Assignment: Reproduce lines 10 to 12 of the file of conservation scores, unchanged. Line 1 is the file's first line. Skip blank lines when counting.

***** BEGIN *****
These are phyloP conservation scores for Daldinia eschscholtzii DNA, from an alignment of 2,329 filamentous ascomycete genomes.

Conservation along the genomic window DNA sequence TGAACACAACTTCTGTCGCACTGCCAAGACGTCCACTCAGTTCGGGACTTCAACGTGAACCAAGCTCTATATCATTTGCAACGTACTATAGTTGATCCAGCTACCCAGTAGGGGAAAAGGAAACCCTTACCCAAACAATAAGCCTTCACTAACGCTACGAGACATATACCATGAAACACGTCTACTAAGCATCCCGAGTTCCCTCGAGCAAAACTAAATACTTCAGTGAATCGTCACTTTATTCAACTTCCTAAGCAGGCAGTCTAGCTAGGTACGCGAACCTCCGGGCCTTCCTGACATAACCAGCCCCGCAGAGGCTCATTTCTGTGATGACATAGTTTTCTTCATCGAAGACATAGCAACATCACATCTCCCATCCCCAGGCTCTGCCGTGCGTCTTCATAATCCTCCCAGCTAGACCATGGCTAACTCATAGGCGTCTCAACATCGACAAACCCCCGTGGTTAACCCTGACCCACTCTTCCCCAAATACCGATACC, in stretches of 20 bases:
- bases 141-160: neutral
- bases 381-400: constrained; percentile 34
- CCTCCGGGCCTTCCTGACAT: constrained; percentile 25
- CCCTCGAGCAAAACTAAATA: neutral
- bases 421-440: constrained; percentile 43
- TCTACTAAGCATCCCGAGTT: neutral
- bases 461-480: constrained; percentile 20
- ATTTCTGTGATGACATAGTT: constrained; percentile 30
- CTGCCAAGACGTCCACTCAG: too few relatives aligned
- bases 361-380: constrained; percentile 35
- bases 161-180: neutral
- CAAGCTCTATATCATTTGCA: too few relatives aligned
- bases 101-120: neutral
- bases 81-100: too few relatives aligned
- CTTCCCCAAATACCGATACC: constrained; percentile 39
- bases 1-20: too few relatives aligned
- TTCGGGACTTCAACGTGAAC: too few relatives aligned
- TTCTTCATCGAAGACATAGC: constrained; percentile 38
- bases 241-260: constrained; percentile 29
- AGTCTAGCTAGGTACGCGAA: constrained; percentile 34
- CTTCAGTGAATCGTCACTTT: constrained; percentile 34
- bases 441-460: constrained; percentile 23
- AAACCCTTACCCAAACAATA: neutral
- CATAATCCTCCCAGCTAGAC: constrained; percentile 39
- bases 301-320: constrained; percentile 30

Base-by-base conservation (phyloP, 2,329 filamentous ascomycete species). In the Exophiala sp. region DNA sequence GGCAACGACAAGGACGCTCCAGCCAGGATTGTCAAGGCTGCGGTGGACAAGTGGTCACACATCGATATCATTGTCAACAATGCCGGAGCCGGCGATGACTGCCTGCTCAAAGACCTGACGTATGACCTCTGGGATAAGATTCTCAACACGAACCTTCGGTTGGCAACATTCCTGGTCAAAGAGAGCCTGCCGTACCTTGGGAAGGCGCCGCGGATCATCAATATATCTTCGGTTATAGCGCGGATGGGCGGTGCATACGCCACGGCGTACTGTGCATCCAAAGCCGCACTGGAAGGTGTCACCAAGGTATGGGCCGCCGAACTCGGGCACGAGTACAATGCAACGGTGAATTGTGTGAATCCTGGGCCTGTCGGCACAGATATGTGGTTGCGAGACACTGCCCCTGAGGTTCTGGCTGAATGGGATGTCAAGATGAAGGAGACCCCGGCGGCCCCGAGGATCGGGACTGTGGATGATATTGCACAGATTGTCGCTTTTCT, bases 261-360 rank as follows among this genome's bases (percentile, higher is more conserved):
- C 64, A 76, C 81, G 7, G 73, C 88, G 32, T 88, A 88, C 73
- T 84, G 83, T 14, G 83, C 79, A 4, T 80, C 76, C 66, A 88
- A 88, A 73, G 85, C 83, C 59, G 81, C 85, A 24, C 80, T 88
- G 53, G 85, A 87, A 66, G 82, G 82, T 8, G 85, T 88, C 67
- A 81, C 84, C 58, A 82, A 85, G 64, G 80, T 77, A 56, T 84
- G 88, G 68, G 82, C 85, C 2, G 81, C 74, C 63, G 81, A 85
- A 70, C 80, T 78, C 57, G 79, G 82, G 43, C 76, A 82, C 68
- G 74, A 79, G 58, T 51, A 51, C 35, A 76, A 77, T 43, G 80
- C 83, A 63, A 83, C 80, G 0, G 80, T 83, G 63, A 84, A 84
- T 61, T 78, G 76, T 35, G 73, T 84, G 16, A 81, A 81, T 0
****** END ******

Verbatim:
- ATTTCTGTGATGACATAGTT: constrained; percentile 30
- CTGCCAAGACGTCCACTCAG: too few relatives aligned
- bases 361-380: constrained; percentile 35